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  1. #1
    Hi,

    Does anyone know where i can get some basic practice cutting programmes to practice using my new machine.

    JJ

  2. #2
    A little short of detail. However, I know from your introduction post that you're using Mach3, and therefore on a PC. This might not be what you expect or want to hear, but I'd suggest looking at whatever CAD/CAM software you have and just look at basic/primitive operations. If you haven't established your CAD/CAM workflow yet (and this is a big undertaking), then get hold of the evaluation copy of CAMBAM, and use that to create a couple of SIMPLE shapes, and get used to generating the CAM GCode for those - a simple 2-point line, or a 3-point triangle. You'll learn more from that than crashing a tool through an unknown pre-generated programme. And it's easier to help you out if there's issues along the way.

  3. #3
    Does Mach 3 still ship with the road runner outline to practice on? Or has that long gone ?

    If you want to go back to basics then another idea is:

    Manually position your cutter above a scrap piece of wood, say towards the lower left corner and zero your X and Y DROs on the Mach screen.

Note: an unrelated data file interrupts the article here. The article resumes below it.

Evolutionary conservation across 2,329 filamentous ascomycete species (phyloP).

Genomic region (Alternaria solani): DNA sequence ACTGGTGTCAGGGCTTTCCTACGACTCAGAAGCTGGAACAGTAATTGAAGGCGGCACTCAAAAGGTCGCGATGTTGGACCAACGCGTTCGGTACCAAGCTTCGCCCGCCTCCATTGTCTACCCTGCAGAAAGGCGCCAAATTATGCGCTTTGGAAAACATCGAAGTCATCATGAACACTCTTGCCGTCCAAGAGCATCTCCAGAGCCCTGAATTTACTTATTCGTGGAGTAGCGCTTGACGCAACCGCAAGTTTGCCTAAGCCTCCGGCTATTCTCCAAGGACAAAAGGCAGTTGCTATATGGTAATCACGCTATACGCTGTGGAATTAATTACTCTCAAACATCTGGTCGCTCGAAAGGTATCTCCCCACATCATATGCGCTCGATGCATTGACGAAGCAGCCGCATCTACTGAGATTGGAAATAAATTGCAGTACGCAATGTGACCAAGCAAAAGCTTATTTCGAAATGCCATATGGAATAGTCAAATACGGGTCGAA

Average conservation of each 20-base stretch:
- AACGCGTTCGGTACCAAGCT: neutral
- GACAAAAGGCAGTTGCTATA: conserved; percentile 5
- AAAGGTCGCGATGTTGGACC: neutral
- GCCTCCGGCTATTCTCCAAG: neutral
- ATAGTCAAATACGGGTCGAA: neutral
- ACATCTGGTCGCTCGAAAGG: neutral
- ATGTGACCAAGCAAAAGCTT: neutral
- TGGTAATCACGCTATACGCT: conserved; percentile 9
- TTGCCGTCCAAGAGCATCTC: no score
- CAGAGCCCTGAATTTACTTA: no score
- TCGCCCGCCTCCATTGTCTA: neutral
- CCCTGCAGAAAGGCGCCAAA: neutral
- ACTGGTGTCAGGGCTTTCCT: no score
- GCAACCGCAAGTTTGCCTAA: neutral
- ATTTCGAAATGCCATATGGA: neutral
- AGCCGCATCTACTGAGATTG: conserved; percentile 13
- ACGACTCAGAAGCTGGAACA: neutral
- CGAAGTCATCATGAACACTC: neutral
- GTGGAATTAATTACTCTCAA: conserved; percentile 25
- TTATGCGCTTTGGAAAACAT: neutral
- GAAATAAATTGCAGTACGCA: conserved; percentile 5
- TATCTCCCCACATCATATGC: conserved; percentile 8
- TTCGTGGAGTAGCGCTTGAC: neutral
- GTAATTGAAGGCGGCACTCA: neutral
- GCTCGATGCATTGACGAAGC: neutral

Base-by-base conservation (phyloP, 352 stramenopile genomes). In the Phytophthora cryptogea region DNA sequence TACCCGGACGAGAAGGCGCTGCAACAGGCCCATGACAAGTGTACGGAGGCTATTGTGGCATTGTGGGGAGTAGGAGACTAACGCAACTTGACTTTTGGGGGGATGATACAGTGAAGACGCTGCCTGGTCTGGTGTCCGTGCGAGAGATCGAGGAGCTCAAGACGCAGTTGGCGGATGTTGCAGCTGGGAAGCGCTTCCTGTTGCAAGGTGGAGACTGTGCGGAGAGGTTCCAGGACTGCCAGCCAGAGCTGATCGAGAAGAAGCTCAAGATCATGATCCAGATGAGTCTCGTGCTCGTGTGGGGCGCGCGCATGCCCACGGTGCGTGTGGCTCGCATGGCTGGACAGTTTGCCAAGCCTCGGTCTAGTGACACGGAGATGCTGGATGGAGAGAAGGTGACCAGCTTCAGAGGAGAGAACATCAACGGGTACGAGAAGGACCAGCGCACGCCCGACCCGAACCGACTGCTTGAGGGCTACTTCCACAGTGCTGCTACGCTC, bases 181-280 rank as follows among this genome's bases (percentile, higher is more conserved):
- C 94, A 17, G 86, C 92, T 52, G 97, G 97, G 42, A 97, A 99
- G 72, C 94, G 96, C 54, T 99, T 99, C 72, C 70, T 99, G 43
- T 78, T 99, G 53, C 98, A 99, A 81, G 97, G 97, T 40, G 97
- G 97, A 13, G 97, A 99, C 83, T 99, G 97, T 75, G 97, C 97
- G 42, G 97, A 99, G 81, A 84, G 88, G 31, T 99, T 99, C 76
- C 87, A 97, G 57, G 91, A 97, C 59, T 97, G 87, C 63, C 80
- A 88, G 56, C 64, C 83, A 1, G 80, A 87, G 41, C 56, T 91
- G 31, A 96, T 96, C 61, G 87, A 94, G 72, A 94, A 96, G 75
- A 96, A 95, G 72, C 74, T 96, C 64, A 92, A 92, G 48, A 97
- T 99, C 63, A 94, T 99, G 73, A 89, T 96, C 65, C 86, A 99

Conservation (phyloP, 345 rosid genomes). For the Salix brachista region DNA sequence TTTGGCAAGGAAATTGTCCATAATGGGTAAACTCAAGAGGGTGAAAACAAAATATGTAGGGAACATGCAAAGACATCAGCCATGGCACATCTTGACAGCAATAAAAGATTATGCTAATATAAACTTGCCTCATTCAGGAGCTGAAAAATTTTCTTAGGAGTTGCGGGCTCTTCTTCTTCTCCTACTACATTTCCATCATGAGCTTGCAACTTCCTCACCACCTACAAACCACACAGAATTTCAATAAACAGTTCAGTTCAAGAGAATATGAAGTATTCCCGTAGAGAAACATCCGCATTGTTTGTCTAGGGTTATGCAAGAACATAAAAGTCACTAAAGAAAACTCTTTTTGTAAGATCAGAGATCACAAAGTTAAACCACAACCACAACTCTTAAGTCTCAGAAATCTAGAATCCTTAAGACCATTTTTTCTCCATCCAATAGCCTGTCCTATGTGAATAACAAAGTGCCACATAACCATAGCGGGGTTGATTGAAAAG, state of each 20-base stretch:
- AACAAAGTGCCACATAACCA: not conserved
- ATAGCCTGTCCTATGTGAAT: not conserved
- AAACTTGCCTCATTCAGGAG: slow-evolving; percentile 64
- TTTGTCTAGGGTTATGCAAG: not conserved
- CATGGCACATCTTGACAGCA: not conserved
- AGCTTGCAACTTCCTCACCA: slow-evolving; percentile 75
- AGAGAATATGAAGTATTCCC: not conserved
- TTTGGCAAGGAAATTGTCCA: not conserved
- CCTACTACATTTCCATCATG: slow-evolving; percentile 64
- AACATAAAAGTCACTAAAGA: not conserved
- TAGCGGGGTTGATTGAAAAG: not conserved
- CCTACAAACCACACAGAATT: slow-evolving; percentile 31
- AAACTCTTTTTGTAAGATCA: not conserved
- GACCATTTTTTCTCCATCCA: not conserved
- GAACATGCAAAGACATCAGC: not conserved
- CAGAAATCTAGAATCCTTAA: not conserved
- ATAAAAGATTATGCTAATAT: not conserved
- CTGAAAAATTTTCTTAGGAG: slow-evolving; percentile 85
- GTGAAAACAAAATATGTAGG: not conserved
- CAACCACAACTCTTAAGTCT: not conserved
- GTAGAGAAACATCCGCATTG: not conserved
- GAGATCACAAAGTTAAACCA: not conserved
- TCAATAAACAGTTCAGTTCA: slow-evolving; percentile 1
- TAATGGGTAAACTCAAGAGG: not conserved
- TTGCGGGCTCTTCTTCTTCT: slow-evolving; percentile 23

Then slowly plunge down into the surface say 1 mm with the router running
    Then set your feedrate override to 5% on the screen setting (slow it down)
    Then in the MDI window type: G0 X20
    This will slowly machine a 20mm long line in your part in the X direction
    You can complete a small square with
    G0 Y20
    G0 X0
    G0 Y0
    (Return after each line) (The 0 is a zero not oh)
    This is just saying Goto X or Y position on the part.
    Then raise the Z and stop the spindle.

    I’ve left out the F word (not that one!) to keep it simple.
    Your first square shape (engraving)! Repeat with similar commands to cut things.

    Bored of typing commands? Then move onto Doddys idea and draw the shape in CAD or CAM and let the software create the gcode.

    You can view gcode in any text editor so draw a square in CAM and look at the code. It will create lots of setup fluff but you should be able to see the actual cutting bits in there now you know what to look for. You can google gcode list and see what each command does. There are M commands as well to start and stop things and F for feedrate and so on. There are commands for arcs and things called canned cycles and so on but leave those for another day. You can of course leave all the to the CAM software.


    P.s. Hover over the estop at all times when test cutting !
    Building a CNC machine to make a better one since 2010 . . .
    MK1 (1st photo), MK2, MK3, MK4

  4. #4
    Quote Originally Posted by routercnc View Post
    Does Mach 3 still ship with the road runner outline to practice on? Or has that long gone ?
    Yes, it does and several others as well. However, they are all done in imperial G-code and display tiny when using metric units and new users often don't realize they can scale or just type G20 into the MDI to use imperial units.

    For the OP they are located in Mach3 folder inside a folder called Gcode.
    -use common sense, if you lack it, there is no software to help that.

  5. #5
    Quote Originally Posted by Doddy View Post